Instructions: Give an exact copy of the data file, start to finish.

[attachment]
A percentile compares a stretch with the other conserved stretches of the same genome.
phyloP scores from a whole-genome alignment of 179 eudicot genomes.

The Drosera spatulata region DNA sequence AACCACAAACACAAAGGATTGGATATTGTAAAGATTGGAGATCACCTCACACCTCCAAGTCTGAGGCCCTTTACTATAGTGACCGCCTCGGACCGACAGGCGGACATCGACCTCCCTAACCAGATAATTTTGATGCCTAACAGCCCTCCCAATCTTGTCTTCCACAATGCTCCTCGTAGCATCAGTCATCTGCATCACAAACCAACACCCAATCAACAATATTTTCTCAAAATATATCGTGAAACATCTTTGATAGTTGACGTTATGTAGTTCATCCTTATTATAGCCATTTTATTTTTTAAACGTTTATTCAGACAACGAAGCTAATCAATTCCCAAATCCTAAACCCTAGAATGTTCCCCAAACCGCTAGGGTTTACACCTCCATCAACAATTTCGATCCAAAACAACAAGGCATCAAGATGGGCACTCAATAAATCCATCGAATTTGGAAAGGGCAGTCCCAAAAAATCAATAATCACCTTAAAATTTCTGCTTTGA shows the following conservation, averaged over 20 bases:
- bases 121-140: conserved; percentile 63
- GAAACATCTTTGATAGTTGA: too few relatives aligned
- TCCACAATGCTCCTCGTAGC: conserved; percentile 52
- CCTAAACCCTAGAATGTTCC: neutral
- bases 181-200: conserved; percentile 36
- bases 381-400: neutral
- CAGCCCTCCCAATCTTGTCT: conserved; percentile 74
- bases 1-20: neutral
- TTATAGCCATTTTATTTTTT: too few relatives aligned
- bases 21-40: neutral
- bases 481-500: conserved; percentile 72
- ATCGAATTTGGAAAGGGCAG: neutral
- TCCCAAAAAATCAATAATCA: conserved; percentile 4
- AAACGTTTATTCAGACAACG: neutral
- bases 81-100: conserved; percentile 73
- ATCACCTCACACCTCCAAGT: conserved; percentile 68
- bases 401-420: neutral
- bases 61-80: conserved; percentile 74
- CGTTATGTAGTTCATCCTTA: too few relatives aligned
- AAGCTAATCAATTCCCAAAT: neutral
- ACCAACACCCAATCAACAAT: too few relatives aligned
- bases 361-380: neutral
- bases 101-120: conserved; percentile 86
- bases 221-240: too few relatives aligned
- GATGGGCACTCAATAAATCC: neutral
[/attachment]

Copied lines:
A percentile compares a stretch with the other conserved stretches of the same genome.
phyloP scores from a whole-genome alignment of 179 eudicot genomes.

The Drosera spatulata region DNA sequence AACCACAAACACAAAGGATTGGATATTGTAAAGATTGGAGATCACCTCACACCTCCAAGTCTGAGGCCCTTTACTATAGTGACCGCCTCGGACCGACAGGCGGACATCGACCTCCCTAACCAGATAATTTTGATGCCTAACAGCCCTCCCAATCTTGTCTTCCACAATGCTCCTCGTAGCATCAGTCATCTGCATCACAAACCAACACCCAATCAACAATATTTTCTCAAAATATATCGTGAAACATCTTTGATAGTTGACGTTATGTAGTTCATCCTTATTATAGCCATTTTATTTTTTAAACGTTTATTCAGACAACGAAGCTAATCAATTCCCAAATCCTAAACCCTAGAATGTTCCCCAAACCGCTAGGGTTTACACCTCCATCAACAATTTCGATCCAAAACAACAAGGCATCAAGATGGGCACTCAATAAATCCATCGAATTTGGAAAGGGCAGTCCCAAAAAATCAATAATCACCTTAAAATTTCTGCTTTGA shows the following conservation, averaged over 20 bases:
- bases 121-140: conserved; percentile 63
- GAAACATCTTTGATAGTTGA: too few relatives aligned
- TCCACAATGCTCCTCGTAGC: conserved; percentile 52
- CCTAAACCCTAGAATGTTCC: neutral
- bases 181-200: conserved; percentile 36
- bases 381-400: neutral
- CAGCCCTCCCAATCTTGTCT: conserved; percentile 74
- bases 1-20: neutral
- TTATAGCCATTTTATTTTTT: too few relatives aligned
- bases 21-40: neutral
- bases 481-500: conserved; percentile 72
- ATCGAATTTGGAAAGGGCAG: neutral
- TCCCAAAAAATCAATAATCA: conserved; percentile 4
- AAACGTTTATTCAGACAACG: neutral
- bases 81-100: conserved; percentile 73
- ATCACCTCACACCTCCAAGT: conserved; percentile 68
- bases 401-420: neutral
- bases 61-80: conserved; percentile 74
- CGTTATGTAGTTCATCCTTA: too few relatives aligned
- AAGCTAATCAATTCCCAAAT: neutral
- ACCAACACCCAATCAACAAT: too few relatives aligned
- bases 361-380: neutral
- bases 101-120: conserved; percentile 86
- bases 221-240: too few relatives aligned
- GATGGGCACTCAATAAATCC: neutral